At the beginning of the film, Wright confesses to a feeling of guilt as the co-author of "The Siege" (1998), an eerily prophetic action picture about a terrorist attack on New York, the subsequent declaration of martial law, and the restraints on the U.S. Constitution. Before that film's release, terrorists targeted a Planet Hollywood in Cape Town, South Africa, killing two tourists and causing one child to lose a leg. Speculation surfaced that the bombers had targeted Wright’s film for its portrayal of Islamic fundamentalists. While he knows he was not to blame, the writer, taking personally the way people often compared the images of violence to those they had seen in the movies, undertakes a long and difficult journey to understand the origins of extremism. He finds those roots in the demeaning and dehumanizing prison conditions in Egypt and in other situations of degradation and humiliation, urging the audience to understand the Middle Eastern point of view for the presence of American forces in Saudi Arabia during the Persian Gulf War.
While he nurtures contacts with close associates of Al-Qaeda in his quest to understand the mental construct of extremism, Wright is mindful that he's often conflicted and unsure about his sources. What's clear to him, however, is the lost moment and promise of post-911 America, a time when the country could have found its moral and constitutional balance but instead adopted the same sort of torture practices and limitations on civil liberties practiced by the other side. Both actors in the ancient crusader-infidel drama figuratively and literally unleashed their wild dogs to enact a humiliating revenge.
The film, like the play, depends on Wright. We see him in his office, as he explains the old-fashioned-looking card catalog file containing his type-written notes of nearly nine hundred interviews, as he conducts an interview with a source (legal pads and pen - young journalists, take note), and through images illustrating his long history in the region, first as a teacher in Cairo. Images of the physical and cultural landscape of the Middle East, especially pictures of a cave in Afghanistan, a potent symbol Osama bin Laden constructs to secure his leadership, and a stunning sequence illustrating The Hajj, the pilgrimage to Mecca, strengthen the play’s arguments. Wright's explanation of gender separation in the culture, with the subject prompting one of the film’s rare funny lines, is accompanied by images of veiled women in a shopping mall, one of the few areas of civil society available to them.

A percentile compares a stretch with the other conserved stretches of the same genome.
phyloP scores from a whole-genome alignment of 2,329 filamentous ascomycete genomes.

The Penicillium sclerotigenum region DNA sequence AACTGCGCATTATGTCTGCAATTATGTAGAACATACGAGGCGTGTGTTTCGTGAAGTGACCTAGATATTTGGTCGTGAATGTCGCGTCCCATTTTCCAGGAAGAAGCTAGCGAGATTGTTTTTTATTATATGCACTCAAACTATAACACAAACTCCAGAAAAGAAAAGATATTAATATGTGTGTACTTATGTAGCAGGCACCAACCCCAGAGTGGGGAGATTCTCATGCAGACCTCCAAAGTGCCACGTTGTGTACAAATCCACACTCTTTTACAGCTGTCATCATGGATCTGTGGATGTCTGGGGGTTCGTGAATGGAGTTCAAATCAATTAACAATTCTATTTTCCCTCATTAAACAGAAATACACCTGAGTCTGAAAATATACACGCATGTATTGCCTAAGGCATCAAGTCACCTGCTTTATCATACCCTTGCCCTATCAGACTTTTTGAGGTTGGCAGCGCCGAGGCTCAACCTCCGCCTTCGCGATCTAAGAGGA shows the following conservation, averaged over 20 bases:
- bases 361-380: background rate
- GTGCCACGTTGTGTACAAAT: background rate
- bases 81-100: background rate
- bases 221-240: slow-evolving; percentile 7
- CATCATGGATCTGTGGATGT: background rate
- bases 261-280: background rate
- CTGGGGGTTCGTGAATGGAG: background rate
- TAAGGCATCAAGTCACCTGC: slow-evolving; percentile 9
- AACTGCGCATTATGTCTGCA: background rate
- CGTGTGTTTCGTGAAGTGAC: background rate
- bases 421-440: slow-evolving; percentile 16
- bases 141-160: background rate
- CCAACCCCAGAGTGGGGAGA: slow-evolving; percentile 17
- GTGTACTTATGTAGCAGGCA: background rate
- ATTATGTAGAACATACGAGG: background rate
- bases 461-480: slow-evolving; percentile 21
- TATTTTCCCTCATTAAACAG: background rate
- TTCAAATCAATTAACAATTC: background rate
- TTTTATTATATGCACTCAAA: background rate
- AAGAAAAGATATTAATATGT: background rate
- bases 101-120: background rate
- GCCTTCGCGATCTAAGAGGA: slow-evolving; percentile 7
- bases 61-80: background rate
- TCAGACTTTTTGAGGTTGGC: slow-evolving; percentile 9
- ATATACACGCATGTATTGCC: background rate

If, like Wright explains, the words "humility" and "humiliation" are related words, so, too, are "journalism" and "journey." Wright, with his soft southern accent and strong, inquisitive demeanor, makes a good journeyman. Not every journalist could have pulled off this trip. Aside from the appealing Wright, there are some hard images to look at in "My Trip to Al-Qaeda," but we must. It’s not a movie.
Image: Lawrence Wright in "My Trip to Al-Qaeda." HBO announced this month it has acquired the domestic TV rights for "My Trip to Al-Qaeda" and will show the film in the fall of 2010.
Sounds fascinating! I'll keep my eye on the HBO schedule. Well written, Miss T. (And he looks kind of cute, too; I know that can't compare with journalistic scruples, but it doesn't HURT.)ReplyDelete
Thanks, Tinky. It's OK to comment that Wright looks cute, because I think it may help with the message. I've also been reflecting about Texas journalists. While Wright was born in Oklahoma, he was raised in Dallas. There's a rich journalistic tradition in my home state that includes the likes of Bill Moyers, Molly Ivins, Bob Schieffer, Dan Rather, Walter Cronkite, and more.ReplyDelete